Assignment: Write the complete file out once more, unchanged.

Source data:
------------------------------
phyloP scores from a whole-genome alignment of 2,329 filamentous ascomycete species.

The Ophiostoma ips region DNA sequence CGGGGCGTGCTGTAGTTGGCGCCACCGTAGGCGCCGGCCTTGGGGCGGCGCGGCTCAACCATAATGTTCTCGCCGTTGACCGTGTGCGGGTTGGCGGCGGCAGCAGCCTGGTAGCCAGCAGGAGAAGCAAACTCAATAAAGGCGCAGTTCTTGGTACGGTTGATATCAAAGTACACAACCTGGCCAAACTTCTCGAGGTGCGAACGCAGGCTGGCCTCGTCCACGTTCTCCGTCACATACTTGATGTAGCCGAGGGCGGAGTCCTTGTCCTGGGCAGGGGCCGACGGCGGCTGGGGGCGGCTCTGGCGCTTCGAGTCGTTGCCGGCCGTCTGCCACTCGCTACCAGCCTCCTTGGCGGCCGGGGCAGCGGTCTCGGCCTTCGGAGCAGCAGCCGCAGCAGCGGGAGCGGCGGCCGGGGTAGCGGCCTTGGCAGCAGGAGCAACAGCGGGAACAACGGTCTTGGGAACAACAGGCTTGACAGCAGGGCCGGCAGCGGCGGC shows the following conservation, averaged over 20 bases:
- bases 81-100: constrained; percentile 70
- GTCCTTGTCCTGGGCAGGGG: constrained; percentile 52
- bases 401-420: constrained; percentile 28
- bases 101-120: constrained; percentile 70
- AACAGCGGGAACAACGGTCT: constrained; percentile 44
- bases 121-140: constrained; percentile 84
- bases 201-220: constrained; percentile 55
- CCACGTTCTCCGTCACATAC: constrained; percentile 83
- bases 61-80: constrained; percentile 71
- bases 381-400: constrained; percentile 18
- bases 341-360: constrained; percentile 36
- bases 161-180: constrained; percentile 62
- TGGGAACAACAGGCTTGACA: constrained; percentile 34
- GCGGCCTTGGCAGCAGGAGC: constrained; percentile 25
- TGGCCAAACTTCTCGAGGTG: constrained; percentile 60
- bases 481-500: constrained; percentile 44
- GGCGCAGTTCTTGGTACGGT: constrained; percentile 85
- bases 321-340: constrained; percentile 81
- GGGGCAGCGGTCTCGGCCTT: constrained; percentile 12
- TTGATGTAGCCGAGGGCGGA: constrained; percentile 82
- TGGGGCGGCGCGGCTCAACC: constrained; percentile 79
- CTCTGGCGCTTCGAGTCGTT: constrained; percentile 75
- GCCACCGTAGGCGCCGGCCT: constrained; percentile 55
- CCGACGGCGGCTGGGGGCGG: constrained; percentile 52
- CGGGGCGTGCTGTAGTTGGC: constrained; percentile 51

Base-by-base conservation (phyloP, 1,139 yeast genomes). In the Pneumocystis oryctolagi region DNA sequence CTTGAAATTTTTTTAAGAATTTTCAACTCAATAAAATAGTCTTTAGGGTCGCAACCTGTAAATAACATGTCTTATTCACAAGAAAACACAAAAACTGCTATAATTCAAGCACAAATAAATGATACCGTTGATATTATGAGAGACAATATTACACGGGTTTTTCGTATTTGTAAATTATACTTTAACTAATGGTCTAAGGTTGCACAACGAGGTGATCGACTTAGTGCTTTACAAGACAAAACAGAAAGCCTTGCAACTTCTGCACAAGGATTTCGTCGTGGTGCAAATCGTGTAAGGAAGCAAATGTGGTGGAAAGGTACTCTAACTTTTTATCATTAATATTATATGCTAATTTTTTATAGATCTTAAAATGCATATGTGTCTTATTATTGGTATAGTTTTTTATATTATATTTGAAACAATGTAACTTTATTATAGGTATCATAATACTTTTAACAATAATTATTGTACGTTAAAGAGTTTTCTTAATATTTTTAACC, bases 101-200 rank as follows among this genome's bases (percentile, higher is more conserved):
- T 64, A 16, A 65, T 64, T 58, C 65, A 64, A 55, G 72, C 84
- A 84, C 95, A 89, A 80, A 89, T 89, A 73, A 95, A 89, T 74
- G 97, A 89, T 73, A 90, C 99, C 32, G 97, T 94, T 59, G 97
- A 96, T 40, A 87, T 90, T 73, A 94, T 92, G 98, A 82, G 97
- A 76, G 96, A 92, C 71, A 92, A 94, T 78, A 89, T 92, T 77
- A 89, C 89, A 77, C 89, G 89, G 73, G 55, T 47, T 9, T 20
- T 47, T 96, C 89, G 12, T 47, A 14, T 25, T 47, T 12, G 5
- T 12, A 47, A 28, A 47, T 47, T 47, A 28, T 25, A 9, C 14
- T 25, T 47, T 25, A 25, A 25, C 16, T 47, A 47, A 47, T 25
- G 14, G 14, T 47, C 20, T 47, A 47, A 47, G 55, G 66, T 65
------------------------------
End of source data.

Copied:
phyloP scores from a whole-genome alignment of 2,329 filamentous ascomycete species.

The Ophiostoma ips region DNA sequence CGGGGCGTGCTGTAGTTGGCGCCACCGTAGGCGCCGGCCTTGGGGCGGCGCGGCTCAACCATAATGTTCTCGCCGTTGACCGTGTGCGGGTTGGCGGCGGCAGCAGCCTGGTAGCCAGCAGGAGAAGCAAACTCAATAAAGGCGCAGTTCTTGGTACGGTTGATATCAAAGTACACAACCTGGCCAAACTTCTCGAGGTGCGAACGCAGGCTGGCCTCGTCCACGTTCTCCGTCACATACTTGATGTAGCCGAGGGCGGAGTCCTTGTCCTGGGCAGGGGCCGACGGCGGCTGGGGGCGGCTCTGGCGCTTCGAGTCGTTGCCGGCCGTCTGCCACTCGCTACCAGCCTCCTTGGCGGCCGGGGCAGCGGTCTCGGCCTTCGGAGCAGCAGCCGCAGCAGCGGGAGCGGCGGCCGGGGTAGCGGCCTTGGCAGCAGGAGCAACAGCGGGAACAACGGTCTTGGGAACAACAGGCTTGACAGCAGGGCCGGCAGCGGCGGC shows the following conservation, averaged over 20 bases:
- bases 81-100: constrained; percentile 70
- GTCCTTGTCCTGGGCAGGGG: constrained; percentile 52
- bases 401-420: constrained; percentile 28
- bases 101-120: constrained; percentile 70
- AACAGCGGGAACAACGGTCT: constrained; percentile 44
- bases 121-140: constrained; percentile 84
- bases 201-220: constrained; percentile 55
- CCACGTTCTCCGTCACATAC: constrained; percentile 83
- bases 61-80: constrained; percentile 71
- bases 381-400: constrained; percentile 18
- bases 341-360: constrained; percentile 36
- bases 161-180: constrained; percentile 62
- TGGGAACAACAGGCTTGACA: constrained; percentile 34
- GCGGCCTTGGCAGCAGGAGC: constrained; percentile 25
- TGGCCAAACTTCTCGAGGTG: constrained; percentile 60
- bases 481-500: constrained; percentile 44
- GGCGCAGTTCTTGGTACGGT: constrained; percentile 85
- bases 321-340: constrained; percentile 81
- GGGGCAGCGGTCTCGGCCTT: constrained; percentile 12
- TTGATGTAGCCGAGGGCGGA: constrained; percentile 82
- TGGGGCGGCGCGGCTCAACC: constrained; percentile 79
- CTCTGGCGCTTCGAGTCGTT: constrained; percentile 75
- GCCACCGTAGGCGCCGGCCT: constrained; percentile 55
- CCGACGGCGGCTGGGGGCGG: constrained; percentile 52
- CGGGGCGTGCTGTAGTTGGC: constrained; percentile 51

Base-by-base conservation (phyloP, 1,139 yeast genomes). In the Pneumocystis oryctolagi region DNA sequence CTTGAAATTTTTTTAAGAATTTTCAACTCAATAAAATAGTCTTTAGGGTCGCAACCTGTAAATAACATGTCTTATTCACAAGAAAACACAAAAACTGCTATAATTCAAGCACAAATAAATGATACCGTTGATATTATGAGAGACAATATTACACGGGTTTTTCGTATTTGTAAATTATACTTTAACTAATGGTCTAAGGTTGCACAACGAGGTGATCGACTTAGTGCTTTACAAGACAAAACAGAAAGCCTTGCAACTTCTGCACAAGGATTTCGTCGTGGTGCAAATCGTGTAAGGAAGCAAATGTGGTGGAAAGGTACTCTAACTTTTTATCATTAATATTATATGCTAATTTTTTATAGATCTTAAAATGCATATGTGTCTTATTATTGGTATAGTTTTTTATATTATATTTGAAACAATGTAACTTTATTATAGGTATCATAATACTTTTAACAATAATTATTGTACGTTAAAGAGTTTTCTTAATATTTTTAACC, bases 101-200 rank as follows among this genome's bases (percentile, higher is more conserved):
- T 64, A 16, A 65, T 64, T 58, C 65, A 64, A 55, G 72, C 84
- A 84, C 95, A 89, A 80, A 89, T 89, A 73, A 95, A 89, T 74
- G 97, A 89, T 73, A 90, C 99, C 32, G 97, T 94, T 59, G 97
- A 96, T 40, A 87, T 90, T 73, A 94, T 92, G 98, A 82, G 97
- A 76, G 96, A 92, C 71, A 92, A 94, T 78, A 89, T 92, T 77
- A 89, C 89, A 77, C 89, G 89, G 73, G 55, T 47, T 9, T 20
- T 47, T 96, C 89, G 12, T 47, A 14, T 25, T 47, T 12, G 5
- T 12, A 47, A 28, A 47, T 47, T 47, A 28, T 25, A 9, C 14
- T 25, T 47, T 25, A 25, A 25, C 16, T 47, A 47, A 47, T 25
- G 14, G 14, T 47, C 20, T 47, A 47, A 47, G 55, G 66, T 65